SALT LAKE CITY — The federal courts have quietly ended supervised release for Addam Swapp, convicted of his role in the 1988 bombing of an LDS Church and a standoff.
In a filing over the weekend, U.S. District Court Judge Bruce Jenkins ordered that Swapp no longer be supervised and his case terminated.
Read the filing here:
Swapp had been sentenced to 15 years in federal prison for the bombing, which sparked a standoff that lasted 13 days. Swapp blew up an LDS chapel in the Summit County town of Marion, on the anniversary of the death of polygamist John Singer, who was killed in a confrontation with police. Swapp believed at the time it would resurrect Singer.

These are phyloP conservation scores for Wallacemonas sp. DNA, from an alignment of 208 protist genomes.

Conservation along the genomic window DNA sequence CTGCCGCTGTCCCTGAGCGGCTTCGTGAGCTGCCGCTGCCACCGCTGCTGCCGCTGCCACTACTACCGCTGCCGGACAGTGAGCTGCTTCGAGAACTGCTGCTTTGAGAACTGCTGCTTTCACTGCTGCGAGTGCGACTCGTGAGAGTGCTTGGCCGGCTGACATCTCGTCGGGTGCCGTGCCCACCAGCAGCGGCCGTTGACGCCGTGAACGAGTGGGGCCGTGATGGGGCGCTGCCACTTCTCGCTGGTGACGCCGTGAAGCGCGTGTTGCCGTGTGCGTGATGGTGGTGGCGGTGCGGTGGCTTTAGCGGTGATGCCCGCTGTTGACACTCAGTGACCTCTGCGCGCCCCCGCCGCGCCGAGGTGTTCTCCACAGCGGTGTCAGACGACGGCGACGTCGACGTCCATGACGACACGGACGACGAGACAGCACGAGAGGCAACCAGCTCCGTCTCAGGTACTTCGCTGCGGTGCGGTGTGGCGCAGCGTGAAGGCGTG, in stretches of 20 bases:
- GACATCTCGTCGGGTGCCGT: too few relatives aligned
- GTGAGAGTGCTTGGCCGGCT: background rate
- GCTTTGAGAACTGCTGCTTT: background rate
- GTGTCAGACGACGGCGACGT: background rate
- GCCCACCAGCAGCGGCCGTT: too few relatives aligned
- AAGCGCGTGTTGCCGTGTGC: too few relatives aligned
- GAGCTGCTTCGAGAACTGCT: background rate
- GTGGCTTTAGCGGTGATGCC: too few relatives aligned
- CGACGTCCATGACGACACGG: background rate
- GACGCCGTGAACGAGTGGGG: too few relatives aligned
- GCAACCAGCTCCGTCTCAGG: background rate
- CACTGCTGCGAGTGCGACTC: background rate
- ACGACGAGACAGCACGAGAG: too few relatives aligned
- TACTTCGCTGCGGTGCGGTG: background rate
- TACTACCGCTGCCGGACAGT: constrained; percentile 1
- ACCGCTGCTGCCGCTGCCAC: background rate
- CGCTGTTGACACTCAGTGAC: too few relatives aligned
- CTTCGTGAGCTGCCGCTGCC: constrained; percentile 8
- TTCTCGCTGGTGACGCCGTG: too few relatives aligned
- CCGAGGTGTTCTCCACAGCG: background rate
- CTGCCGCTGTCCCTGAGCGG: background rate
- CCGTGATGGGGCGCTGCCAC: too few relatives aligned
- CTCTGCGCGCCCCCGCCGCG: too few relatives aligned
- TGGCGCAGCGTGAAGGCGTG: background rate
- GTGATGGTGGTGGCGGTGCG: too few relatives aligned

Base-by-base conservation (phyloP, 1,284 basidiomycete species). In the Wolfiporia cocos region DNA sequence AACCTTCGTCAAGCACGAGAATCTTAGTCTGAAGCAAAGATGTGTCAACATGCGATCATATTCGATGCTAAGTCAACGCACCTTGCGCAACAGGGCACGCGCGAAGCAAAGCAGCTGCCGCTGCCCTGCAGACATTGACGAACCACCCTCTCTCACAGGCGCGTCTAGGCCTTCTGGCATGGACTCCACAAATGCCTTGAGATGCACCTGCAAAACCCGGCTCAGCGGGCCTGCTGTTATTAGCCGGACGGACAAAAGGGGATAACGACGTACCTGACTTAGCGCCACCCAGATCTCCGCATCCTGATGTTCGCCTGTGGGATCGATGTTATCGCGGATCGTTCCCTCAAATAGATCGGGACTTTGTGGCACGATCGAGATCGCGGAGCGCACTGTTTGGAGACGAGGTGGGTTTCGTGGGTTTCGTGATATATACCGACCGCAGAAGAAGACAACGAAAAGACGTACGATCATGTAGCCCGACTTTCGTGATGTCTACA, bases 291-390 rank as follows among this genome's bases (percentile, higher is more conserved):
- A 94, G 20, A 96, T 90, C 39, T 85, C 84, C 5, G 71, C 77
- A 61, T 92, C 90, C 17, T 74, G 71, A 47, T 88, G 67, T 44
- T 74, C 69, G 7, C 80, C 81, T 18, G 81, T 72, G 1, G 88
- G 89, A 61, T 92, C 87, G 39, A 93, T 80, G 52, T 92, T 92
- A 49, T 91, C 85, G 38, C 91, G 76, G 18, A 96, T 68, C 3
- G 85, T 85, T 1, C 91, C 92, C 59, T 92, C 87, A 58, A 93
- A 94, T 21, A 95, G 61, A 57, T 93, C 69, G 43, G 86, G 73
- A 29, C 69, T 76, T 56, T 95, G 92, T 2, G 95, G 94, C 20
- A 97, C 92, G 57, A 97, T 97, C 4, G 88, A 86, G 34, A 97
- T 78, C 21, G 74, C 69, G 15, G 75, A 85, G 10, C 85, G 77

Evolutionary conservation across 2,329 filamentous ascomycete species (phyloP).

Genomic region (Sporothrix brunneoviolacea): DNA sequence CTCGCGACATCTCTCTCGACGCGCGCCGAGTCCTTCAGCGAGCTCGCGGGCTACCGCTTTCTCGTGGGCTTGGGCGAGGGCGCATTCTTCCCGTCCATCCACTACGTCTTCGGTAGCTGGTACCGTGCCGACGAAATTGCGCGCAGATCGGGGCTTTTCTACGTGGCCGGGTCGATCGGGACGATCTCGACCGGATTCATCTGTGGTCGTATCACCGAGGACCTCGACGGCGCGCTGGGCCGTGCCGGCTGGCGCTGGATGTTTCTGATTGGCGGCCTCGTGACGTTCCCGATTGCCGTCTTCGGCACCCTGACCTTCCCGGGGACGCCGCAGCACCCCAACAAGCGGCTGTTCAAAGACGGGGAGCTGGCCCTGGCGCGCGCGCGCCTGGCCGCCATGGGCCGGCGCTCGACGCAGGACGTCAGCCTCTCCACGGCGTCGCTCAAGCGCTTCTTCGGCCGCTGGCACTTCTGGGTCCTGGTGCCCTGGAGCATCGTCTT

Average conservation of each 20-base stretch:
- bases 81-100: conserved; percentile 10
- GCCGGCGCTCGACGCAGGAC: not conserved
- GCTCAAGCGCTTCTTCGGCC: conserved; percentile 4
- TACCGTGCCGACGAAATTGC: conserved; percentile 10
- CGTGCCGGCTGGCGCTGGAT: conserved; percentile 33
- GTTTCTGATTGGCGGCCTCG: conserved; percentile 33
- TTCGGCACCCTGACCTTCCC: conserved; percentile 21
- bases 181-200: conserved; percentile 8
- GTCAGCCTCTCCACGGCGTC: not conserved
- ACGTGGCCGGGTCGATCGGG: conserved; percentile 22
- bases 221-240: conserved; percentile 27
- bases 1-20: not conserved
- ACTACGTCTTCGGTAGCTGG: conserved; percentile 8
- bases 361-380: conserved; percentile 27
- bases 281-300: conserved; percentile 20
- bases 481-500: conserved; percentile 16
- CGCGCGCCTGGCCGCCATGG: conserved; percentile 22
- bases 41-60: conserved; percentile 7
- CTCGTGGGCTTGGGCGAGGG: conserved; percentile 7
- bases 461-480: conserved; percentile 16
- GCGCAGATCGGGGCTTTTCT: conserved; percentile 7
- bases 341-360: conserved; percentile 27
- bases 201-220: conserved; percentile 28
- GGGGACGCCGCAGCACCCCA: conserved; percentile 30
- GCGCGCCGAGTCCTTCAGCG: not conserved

Swapp, who had taken two of Singer’s daughters as his wives, was part of a standoff with law enforcement at the Singer-Swapp home. The standoff ended with the death of Utah Dept. of Corrections Officer Fred House.
Swapp was convicted of manslaughter in state court and and served nearly 10 years after his federal sentence was done. He was paroled on the state charges last year.
Releasing him from prison, the Utah Board of Pardons and Parole noted that Swapp had accepted responsibility and offered remorse for his crimes.
Utah Dept. of Corrections spokeswoman Brooke Adams said Swapp is to remain on state parole until 2016. He was last reported to be doing “excellent” on parole, she told FOX 13.